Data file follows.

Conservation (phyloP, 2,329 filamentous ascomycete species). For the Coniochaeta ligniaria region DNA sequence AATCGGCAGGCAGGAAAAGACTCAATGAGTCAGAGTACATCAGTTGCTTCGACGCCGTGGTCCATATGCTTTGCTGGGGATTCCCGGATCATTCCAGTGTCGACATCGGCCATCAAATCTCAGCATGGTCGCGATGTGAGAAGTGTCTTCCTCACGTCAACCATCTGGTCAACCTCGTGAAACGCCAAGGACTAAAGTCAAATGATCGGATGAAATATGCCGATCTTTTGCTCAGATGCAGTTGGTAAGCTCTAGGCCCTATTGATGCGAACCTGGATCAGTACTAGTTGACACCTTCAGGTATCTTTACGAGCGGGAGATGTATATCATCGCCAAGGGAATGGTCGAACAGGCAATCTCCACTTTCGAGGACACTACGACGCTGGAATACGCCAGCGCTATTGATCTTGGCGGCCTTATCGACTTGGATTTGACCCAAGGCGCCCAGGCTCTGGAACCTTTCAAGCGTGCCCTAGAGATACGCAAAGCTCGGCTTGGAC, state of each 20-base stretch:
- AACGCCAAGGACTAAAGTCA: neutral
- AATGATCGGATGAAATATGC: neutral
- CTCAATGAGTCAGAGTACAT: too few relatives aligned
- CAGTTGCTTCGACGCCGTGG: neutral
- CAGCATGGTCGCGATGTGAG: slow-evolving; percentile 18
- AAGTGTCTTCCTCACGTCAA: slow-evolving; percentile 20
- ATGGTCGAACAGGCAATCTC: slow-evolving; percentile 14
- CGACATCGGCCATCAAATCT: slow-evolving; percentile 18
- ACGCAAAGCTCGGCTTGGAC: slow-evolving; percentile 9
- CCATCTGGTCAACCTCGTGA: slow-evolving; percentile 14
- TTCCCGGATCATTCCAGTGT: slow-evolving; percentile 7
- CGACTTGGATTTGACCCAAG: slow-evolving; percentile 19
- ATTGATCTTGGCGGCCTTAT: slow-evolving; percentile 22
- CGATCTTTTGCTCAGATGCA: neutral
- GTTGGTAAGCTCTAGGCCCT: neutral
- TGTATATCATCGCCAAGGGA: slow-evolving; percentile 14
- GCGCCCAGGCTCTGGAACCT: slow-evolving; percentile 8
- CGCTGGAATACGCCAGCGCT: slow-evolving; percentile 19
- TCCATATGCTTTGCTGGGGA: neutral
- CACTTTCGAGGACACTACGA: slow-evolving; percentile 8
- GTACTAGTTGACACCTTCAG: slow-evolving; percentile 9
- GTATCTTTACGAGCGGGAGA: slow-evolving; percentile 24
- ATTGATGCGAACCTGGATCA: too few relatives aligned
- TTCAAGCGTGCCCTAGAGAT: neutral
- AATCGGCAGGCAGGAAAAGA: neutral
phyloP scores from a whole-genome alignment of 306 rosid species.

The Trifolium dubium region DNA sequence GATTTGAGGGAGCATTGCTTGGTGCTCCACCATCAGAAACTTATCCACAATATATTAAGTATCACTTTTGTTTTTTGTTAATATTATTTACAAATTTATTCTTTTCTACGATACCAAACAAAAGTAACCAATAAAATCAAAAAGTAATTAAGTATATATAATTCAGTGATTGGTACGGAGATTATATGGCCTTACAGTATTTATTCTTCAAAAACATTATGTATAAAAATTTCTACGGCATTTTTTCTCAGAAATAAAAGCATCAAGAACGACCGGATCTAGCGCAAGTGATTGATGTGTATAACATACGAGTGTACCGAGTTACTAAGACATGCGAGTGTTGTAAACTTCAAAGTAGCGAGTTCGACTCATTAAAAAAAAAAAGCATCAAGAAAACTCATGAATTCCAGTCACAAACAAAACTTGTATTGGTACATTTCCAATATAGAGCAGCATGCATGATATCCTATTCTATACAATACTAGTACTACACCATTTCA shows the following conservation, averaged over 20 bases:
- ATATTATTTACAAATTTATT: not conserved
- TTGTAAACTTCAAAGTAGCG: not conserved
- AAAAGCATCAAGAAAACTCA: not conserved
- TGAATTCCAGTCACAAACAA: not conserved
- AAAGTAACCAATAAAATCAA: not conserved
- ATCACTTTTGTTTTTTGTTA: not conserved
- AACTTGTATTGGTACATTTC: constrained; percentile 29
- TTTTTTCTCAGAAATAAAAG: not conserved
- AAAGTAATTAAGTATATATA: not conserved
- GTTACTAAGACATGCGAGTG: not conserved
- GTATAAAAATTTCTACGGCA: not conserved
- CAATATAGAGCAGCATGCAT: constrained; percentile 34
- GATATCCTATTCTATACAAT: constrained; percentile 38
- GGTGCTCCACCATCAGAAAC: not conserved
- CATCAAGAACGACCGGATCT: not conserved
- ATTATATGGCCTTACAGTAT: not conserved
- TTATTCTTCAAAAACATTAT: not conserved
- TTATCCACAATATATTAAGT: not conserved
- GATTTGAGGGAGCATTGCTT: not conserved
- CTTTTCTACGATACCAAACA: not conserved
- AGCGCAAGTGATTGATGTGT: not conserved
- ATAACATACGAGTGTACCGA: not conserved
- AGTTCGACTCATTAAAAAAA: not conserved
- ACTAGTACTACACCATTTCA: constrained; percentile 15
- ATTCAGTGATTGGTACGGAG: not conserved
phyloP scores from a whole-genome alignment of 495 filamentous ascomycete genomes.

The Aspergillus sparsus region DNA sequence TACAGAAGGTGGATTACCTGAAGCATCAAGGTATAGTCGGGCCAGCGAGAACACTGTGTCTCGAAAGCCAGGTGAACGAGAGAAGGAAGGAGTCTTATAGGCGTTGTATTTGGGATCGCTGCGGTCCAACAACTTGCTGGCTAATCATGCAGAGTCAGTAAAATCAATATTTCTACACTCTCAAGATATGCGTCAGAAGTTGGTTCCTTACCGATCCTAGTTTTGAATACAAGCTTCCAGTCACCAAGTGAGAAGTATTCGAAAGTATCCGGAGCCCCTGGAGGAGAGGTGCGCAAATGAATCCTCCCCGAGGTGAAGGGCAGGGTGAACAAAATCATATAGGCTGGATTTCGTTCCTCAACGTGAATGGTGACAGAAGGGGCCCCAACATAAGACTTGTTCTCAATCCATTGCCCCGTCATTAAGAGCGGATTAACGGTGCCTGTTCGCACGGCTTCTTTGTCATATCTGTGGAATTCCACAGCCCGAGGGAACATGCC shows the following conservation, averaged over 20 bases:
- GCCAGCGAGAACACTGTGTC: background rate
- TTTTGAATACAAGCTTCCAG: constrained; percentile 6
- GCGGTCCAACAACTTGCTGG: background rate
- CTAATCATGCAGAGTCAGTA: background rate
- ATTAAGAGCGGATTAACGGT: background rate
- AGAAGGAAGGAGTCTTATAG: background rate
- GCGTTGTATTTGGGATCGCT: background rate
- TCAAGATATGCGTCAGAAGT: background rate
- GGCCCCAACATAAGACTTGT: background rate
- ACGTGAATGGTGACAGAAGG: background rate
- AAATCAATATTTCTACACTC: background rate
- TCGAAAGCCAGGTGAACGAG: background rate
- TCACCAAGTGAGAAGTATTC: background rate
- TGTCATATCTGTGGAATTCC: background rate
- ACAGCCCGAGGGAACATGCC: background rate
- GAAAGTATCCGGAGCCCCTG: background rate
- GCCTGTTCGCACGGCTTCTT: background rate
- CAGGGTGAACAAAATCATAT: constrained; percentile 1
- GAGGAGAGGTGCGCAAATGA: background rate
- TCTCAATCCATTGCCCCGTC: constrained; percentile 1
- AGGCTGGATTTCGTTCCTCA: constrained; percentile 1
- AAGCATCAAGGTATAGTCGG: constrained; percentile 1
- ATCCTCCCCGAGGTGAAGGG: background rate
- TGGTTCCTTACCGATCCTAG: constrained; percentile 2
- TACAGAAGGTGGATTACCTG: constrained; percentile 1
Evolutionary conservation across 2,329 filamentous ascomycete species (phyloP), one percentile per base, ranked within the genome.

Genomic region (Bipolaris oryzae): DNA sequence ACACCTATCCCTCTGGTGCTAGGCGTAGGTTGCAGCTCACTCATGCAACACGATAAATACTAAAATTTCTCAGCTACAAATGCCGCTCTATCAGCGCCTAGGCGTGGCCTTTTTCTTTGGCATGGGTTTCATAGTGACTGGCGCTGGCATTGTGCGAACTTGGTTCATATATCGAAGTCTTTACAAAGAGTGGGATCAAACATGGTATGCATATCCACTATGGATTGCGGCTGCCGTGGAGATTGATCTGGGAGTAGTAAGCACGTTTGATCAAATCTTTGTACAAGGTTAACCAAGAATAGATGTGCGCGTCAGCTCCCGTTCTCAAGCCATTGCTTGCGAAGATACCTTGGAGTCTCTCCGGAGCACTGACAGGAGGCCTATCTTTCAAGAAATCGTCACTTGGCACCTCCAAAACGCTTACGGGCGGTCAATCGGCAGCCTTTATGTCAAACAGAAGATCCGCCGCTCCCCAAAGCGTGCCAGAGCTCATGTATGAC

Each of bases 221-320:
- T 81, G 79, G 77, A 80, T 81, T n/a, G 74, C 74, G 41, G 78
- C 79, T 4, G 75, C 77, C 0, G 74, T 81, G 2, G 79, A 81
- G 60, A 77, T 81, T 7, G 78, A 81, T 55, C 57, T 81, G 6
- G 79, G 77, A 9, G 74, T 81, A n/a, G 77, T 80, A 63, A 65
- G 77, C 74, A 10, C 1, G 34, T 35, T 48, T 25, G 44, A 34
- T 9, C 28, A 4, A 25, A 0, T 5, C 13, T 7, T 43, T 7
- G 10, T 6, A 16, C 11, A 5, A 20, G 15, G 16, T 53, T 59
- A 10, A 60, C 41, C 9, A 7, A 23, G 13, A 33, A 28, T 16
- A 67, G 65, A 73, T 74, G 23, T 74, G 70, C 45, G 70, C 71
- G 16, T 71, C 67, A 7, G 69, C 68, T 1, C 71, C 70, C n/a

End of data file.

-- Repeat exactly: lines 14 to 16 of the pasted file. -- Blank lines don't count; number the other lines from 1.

- ATTGATCTTGGCGGCCTTAT: slow-evolving; percentile 22
- CGATCTTTTGCTCAGATGCA: neutral
- GTTGGTAAGCTCTAGGCCCT: neutral